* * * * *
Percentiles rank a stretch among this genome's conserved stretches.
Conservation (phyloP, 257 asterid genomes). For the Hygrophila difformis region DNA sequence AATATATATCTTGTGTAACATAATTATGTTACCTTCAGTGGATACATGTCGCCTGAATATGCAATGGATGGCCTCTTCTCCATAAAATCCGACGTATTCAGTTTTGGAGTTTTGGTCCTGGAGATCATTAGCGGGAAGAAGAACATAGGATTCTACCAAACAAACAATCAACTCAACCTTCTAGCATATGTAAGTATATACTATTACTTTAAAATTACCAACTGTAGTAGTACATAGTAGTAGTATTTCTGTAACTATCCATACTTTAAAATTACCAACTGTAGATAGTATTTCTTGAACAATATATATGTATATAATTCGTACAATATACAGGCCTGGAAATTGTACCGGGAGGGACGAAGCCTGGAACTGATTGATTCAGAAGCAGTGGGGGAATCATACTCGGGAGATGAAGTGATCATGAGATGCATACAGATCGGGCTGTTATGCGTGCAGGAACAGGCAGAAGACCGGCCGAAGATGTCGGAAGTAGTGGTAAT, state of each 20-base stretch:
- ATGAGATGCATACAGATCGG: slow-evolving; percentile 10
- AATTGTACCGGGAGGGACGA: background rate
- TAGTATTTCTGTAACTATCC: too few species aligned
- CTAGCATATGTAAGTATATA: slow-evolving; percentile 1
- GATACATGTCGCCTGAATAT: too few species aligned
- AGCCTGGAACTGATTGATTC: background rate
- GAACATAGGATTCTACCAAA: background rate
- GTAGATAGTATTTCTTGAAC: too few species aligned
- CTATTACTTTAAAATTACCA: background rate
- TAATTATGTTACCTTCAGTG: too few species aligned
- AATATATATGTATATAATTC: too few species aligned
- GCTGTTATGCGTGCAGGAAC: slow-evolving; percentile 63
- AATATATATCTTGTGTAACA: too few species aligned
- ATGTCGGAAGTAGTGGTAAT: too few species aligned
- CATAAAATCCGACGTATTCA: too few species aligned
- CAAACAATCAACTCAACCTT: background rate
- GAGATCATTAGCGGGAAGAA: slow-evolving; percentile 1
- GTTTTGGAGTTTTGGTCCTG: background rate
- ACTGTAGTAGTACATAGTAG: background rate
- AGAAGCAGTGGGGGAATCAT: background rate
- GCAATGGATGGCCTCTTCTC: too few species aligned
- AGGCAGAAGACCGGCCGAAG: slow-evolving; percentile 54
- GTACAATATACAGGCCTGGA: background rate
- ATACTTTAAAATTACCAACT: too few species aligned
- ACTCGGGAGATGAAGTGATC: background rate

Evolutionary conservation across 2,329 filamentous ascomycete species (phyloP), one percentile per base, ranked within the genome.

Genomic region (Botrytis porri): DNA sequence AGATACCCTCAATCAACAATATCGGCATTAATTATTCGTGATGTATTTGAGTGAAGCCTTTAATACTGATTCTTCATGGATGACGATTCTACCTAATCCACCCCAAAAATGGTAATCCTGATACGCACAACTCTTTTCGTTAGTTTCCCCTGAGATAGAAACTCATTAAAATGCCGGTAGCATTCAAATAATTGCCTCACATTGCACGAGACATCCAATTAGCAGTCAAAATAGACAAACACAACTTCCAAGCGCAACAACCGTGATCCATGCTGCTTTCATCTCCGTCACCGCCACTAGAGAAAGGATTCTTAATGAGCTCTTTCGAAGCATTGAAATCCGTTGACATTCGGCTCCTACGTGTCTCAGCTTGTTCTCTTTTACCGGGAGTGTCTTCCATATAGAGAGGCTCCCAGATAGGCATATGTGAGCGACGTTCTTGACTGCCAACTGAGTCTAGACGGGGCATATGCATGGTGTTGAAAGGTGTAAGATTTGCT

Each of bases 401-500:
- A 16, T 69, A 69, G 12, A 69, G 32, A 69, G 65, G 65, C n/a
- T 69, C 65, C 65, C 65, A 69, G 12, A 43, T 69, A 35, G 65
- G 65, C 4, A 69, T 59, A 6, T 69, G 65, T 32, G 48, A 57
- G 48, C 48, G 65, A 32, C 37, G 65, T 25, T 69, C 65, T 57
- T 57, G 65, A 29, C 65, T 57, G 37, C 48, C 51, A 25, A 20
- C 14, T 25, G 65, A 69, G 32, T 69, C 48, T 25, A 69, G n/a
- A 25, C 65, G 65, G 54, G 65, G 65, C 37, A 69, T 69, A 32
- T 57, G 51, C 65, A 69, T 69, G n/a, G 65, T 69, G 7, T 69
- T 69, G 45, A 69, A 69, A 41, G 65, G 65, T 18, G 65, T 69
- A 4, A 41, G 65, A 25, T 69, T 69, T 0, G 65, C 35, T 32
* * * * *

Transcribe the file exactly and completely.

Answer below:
Percentiles rank a stretch among this genome's conserved stretches.
Conservation (phyloP, 257 asterid genomes). For the Hygrophila difformis region DNA sequence AATATATATCTTGTGTAACATAATTATGTTACCTTCAGTGGATACATGTCGCCTGAATATGCAATGGATGGCCTCTTCTCCATAAAATCCGACGTATTCAGTTTTGGAGTTTTGGTCCTGGAGATCATTAGCGGGAAGAAGAACATAGGATTCTACCAAACAAACAATCAACTCAACCTTCTAGCATATGTAAGTATATACTATTACTTTAAAATTACCAACTGTAGTAGTACATAGTAGTAGTATTTCTGTAACTATCCATACTTTAAAATTACCAACTGTAGATAGTATTTCTTGAACAATATATATGTATATAATTCGTACAATATACAGGCCTGGAAATTGTACCGGGAGGGACGAAGCCTGGAACTGATTGATTCAGAAGCAGTGGGGGAATCATACTCGGGAGATGAAGTGATCATGAGATGCATACAGATCGGGCTGTTATGCGTGCAGGAACAGGCAGAAGACCGGCCGAAGATGTCGGAAGTAGTGGTAAT, state of each 20-base stretch:
- ATGAGATGCATACAGATCGG: slow-evolving; percentile 10
- AATTGTACCGGGAGGGACGA: background rate
- TAGTATTTCTGTAACTATCC: too few species aligned
- CTAGCATATGTAAGTATATA: slow-evolving; percentile 1
- GATACATGTCGCCTGAATAT: too few species aligned
- AGCCTGGAACTGATTGATTC: background rate
- GAACATAGGATTCTACCAAA: background rate
- GTAGATAGTATTTCTTGAAC: too few species aligned
- CTATTACTTTAAAATTACCA: background rate
- TAATTATGTTACCTTCAGTG: too few species aligned
- AATATATATGTATATAATTC: too few species aligned
- GCTGTTATGCGTGCAGGAAC: slow-evolving; percentile 63
- AATATATATCTTGTGTAACA: too few species aligned
- ATGTCGGAAGTAGTGGTAAT: too few species aligned
- CATAAAATCCGACGTATTCA: too few species aligned
- CAAACAATCAACTCAACCTT: background rate
- GAGATCATTAGCGGGAAGAA: slow-evolving; percentile 1
- GTTTTGGAGTTTTGGTCCTG: background rate
- ACTGTAGTAGTACATAGTAG: background rate
- AGAAGCAGTGGGGGAATCAT: background rate
- GCAATGGATGGCCTCTTCTC: too few species aligned
- AGGCAGAAGACCGGCCGAAG: slow-evolving; percentile 54
- GTACAATATACAGGCCTGGA: background rate
- ATACTTTAAAATTACCAACT: too few species aligned
- ACTCGGGAGATGAAGTGATC: background rate

Evolutionary conservation across 2,329 filamentous ascomycete species (phyloP), one percentile per base, ranked within the genome.

Genomic region (Botrytis porri): DNA sequence AGATACCCTCAATCAACAATATCGGCATTAATTATTCGTGATGTATTTGAGTGAAGCCTTTAATACTGATTCTTCATGGATGACGATTCTACCTAATCCACCCCAAAAATGGTAATCCTGATACGCACAACTCTTTTCGTTAGTTTCCCCTGAGATAGAAACTCATTAAAATGCCGGTAGCATTCAAATAATTGCCTCACATTGCACGAGACATCCAATTAGCAGTCAAAATAGACAAACACAACTTCCAAGCGCAACAACCGTGATCCATGCTGCTTTCATCTCCGTCACCGCCACTAGAGAAAGGATTCTTAATGAGCTCTTTCGAAGCATTGAAATCCGTTGACATTCGGCTCCTACGTGTCTCAGCTTGTTCTCTTTTACCGGGAGTGTCTTCCATATAGAGAGGCTCCCAGATAGGCATATGTGAGCGACGTTCTTGACTGCCAACTGAGTCTAGACGGGGCATATGCATGGTGTTGAAAGGTGTAAGATTTGCT

Each of bases 401-500:
- A 16, T 69, A 69, G 12, A 69, G 32, A 69, G 65, G 65, C n/a
- T 69, C 65, C 65, C 65, A 69, G 12, A 43, T 69, A 35, G 65
- G 65, C 4, A 69, T 59, A 6, T 69, G 65, T 32, G 48, A 57
- G 48, C 48, G 65, A 32, C 37, G 65, T 25, T 69, C 65, T 57
- T 57, G 65, A 29, C 65, T 57, G 37, C 48, C 51, A 25, A 20
- C 14, T 25, G 65, A 69, G 32, T 69, C 48, T 25, A 69, G n/a
- A 25, C 65, G 65, G 54, G 65, G 65, C 37, A 69, T 69, A 32
- T 57, G 51, C 65, A 69, T 69, G n/a, G 65, T 69, G 7, T 69
- T 69, G 45, A 69, A 69, A 41, G 65, G 65, T 18, G 65, T 69
- A 4, A 41, G 65, A 25, T 69, T 69, T 0, G 65, C 35, T 32